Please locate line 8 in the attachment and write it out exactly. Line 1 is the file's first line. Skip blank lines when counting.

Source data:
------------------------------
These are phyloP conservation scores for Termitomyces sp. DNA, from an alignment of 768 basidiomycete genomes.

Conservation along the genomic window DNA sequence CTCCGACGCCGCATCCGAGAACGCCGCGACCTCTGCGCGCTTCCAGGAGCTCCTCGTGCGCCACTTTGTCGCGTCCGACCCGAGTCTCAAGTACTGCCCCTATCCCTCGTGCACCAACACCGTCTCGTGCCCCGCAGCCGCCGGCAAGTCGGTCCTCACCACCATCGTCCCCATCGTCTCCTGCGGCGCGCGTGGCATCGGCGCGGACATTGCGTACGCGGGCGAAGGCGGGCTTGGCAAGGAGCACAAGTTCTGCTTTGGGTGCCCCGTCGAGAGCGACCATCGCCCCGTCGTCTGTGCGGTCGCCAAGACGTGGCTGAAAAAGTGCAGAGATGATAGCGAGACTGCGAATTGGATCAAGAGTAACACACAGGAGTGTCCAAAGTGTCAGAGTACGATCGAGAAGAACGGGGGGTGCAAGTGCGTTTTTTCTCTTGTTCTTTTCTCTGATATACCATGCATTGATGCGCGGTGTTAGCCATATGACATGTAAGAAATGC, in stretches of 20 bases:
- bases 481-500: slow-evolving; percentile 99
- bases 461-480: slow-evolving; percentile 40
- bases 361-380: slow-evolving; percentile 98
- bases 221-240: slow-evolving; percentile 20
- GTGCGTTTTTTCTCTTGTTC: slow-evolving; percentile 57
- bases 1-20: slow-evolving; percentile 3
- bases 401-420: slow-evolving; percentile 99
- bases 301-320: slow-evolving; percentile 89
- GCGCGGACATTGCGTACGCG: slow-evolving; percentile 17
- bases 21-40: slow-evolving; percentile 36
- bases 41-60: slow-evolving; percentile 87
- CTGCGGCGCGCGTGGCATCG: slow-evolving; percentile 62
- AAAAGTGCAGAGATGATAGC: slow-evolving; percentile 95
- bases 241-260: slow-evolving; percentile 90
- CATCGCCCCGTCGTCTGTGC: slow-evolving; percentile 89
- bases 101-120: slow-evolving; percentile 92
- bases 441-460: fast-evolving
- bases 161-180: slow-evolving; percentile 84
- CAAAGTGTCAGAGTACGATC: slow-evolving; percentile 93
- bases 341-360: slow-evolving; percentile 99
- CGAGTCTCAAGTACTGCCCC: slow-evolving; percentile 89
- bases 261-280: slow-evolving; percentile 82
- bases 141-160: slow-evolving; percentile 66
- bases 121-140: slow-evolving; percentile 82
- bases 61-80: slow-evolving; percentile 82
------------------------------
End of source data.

- bases 1-20: slow-evolving; percentile 3